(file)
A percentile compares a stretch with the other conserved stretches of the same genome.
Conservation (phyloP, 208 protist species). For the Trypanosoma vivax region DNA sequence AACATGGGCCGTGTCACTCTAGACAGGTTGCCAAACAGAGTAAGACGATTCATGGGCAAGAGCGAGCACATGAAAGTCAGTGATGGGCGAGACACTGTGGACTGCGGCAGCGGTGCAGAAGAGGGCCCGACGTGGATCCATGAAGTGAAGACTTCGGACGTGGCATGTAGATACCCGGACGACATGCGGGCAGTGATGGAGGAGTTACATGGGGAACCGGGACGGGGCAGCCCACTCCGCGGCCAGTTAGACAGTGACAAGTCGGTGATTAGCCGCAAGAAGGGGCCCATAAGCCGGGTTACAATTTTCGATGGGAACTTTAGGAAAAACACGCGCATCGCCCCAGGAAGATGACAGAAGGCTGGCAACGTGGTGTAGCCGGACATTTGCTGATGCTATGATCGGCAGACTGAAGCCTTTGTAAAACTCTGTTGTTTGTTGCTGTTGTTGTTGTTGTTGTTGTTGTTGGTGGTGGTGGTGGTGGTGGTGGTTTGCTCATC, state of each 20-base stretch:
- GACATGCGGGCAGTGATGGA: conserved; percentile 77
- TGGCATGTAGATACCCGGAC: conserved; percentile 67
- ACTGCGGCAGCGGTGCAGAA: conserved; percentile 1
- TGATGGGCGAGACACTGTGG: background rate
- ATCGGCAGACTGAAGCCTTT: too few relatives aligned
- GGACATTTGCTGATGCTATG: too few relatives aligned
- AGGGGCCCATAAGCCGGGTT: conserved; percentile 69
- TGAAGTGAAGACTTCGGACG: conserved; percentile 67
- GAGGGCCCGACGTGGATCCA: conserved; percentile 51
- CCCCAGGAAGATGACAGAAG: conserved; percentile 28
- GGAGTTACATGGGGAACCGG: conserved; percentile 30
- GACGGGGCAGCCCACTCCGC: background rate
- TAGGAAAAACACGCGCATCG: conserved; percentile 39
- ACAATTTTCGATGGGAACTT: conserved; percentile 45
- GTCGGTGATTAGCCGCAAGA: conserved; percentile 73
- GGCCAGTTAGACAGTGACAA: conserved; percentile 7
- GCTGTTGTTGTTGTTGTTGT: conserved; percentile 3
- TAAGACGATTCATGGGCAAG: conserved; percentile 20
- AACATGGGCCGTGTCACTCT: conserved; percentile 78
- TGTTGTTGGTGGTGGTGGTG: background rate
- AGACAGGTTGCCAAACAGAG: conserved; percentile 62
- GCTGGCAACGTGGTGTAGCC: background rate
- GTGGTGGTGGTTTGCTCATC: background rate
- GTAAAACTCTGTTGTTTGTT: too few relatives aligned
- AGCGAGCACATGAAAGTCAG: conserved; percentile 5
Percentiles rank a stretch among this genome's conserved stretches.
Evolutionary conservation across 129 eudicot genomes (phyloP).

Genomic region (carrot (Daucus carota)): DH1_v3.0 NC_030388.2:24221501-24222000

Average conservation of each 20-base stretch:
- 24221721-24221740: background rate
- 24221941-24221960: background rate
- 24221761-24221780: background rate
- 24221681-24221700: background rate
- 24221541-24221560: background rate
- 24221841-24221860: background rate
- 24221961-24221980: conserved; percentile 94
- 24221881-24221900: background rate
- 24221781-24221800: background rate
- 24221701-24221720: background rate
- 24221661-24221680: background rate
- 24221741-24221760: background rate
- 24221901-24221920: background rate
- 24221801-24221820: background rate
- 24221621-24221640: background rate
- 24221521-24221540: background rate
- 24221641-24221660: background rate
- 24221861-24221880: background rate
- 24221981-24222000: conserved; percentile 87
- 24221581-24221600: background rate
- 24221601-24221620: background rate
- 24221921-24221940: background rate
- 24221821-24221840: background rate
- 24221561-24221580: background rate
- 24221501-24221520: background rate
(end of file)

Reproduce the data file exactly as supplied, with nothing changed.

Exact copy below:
A percentile compares a stretch with the other conserved stretches of the same genome.
Conservation (phyloP, 208 protist species). For the Trypanosoma vivax region DNA sequence AACATGGGCCGTGTCACTCTAGACAGGTTGCCAAACAGAGTAAGACGATTCATGGGCAAGAGCGAGCACATGAAAGTCAGTGATGGGCGAGACACTGTGGACTGCGGCAGCGGTGCAGAAGAGGGCCCGACGTGGATCCATGAAGTGAAGACTTCGGACGTGGCATGTAGATACCCGGACGACATGCGGGCAGTGATGGAGGAGTTACATGGGGAACCGGGACGGGGCAGCCCACTCCGCGGCCAGTTAGACAGTGACAAGTCGGTGATTAGCCGCAAGAAGGGGCCCATAAGCCGGGTTACAATTTTCGATGGGAACTTTAGGAAAAACACGCGCATCGCCCCAGGAAGATGACAGAAGGCTGGCAACGTGGTGTAGCCGGACATTTGCTGATGCTATGATCGGCAGACTGAAGCCTTTGTAAAACTCTGTTGTTTGTTGCTGTTGTTGTTGTTGTTGTTGTTGTTGGTGGTGGTGGTGGTGGTGGTGGTTTGCTCATC, state of each 20-base stretch:
- GACATGCGGGCAGTGATGGA: conserved; percentile 77
- TGGCATGTAGATACCCGGAC: conserved; percentile 67
- ACTGCGGCAGCGGTGCAGAA: conserved; percentile 1
- TGATGGGCGAGACACTGTGG: background rate
- ATCGGCAGACTGAAGCCTTT: too few relatives aligned
- GGACATTTGCTGATGCTATG: too few relatives aligned
- AGGGGCCCATAAGCCGGGTT: conserved; percentile 69
- TGAAGTGAAGACTTCGGACG: conserved; percentile 67
- GAGGGCCCGACGTGGATCCA: conserved; percentile 51
- CCCCAGGAAGATGACAGAAG: conserved; percentile 28
- GGAGTTACATGGGGAACCGG: conserved; percentile 30
- GACGGGGCAGCCCACTCCGC: background rate
- TAGGAAAAACACGCGCATCG: conserved; percentile 39
- ACAATTTTCGATGGGAACTT: conserved; percentile 45
- GTCGGTGATTAGCCGCAAGA: conserved; percentile 73
- GGCCAGTTAGACAGTGACAA: conserved; percentile 7
- GCTGTTGTTGTTGTTGTTGT: conserved; percentile 3
- TAAGACGATTCATGGGCAAG: conserved; percentile 20
- AACATGGGCCGTGTCACTCT: conserved; percentile 78
- TGTTGTTGGTGGTGGTGGTG: background rate
- AGACAGGTTGCCAAACAGAG: conserved; percentile 62
- GCTGGCAACGTGGTGTAGCC: background rate
- GTGGTGGTGGTTTGCTCATC: background rate
- GTAAAACTCTGTTGTTTGTT: too few relatives aligned
- AGCGAGCACATGAAAGTCAG: conserved; percentile 5
Percentiles rank a stretch among this genome's conserved stretches.
Evolutionary conservation across 129 eudicot genomes (phyloP).

Genomic region (carrot (Daucus carota)): DH1_v3.0 NC_030388.2:24221501-24222000

Average conservation of each 20-base stretch:
- 24221721-24221740: background rate
- 24221941-24221960: background rate
- 24221761-24221780: background rate
- 24221681-24221700: background rate
- 24221541-24221560: background rate
- 24221841-24221860: background rate
- 24221961-24221980: conserved; percentile 94
- 24221881-24221900: background rate
- 24221781-24221800: background rate
- 24221701-24221720: background rate
- 24221661-24221680: background rate
- 24221741-24221760: background rate
- 24221901-24221920: background rate
- 24221801-24221820: background rate
- 24221621-24221640: background rate
- 24221521-24221540: background rate
- 24221641-24221660: background rate
- 24221861-24221880: background rate
- 24221981-24222000: conserved; percentile 87
- 24221581-24221600: background rate
- 24221601-24221620: background rate
- 24221921-24221940: background rate
- 24221821-24221840: background rate
- 24221561-24221580: background rate
- 24221501-24221520: background rate